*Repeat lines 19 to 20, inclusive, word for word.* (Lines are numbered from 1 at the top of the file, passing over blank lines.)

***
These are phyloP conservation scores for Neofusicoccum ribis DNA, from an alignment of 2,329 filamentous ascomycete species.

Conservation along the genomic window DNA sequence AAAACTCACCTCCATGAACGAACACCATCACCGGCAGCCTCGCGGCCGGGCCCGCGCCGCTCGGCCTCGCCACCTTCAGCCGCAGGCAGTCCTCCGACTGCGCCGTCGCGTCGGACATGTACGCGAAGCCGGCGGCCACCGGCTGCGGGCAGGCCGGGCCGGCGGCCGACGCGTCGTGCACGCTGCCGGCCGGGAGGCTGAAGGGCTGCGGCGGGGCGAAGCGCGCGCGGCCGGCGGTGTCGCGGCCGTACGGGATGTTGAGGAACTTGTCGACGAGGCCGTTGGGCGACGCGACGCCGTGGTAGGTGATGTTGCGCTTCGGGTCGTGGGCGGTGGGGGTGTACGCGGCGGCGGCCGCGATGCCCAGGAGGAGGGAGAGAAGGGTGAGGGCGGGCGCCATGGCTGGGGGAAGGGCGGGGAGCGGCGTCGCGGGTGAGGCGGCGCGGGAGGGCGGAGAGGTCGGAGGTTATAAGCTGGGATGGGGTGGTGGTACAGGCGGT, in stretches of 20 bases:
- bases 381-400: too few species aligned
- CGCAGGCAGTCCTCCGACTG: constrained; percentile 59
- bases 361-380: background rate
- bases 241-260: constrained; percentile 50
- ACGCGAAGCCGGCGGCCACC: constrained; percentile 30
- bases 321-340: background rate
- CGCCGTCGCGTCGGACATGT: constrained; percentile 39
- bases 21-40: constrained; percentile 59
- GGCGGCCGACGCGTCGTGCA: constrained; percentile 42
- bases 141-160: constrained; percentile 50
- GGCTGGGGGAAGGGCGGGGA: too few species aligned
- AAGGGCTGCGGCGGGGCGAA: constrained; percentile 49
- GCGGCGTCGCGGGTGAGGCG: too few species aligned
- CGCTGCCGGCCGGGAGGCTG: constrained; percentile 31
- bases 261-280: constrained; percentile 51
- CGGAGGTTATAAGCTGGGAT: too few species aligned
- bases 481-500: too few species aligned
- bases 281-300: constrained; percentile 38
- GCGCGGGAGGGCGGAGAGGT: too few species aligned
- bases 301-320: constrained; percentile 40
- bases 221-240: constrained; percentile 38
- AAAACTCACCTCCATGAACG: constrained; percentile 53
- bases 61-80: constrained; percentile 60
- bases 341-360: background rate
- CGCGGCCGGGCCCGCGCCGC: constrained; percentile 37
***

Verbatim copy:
- bases 481-500: too few species aligned
- bases 281-300: constrained; percentile 38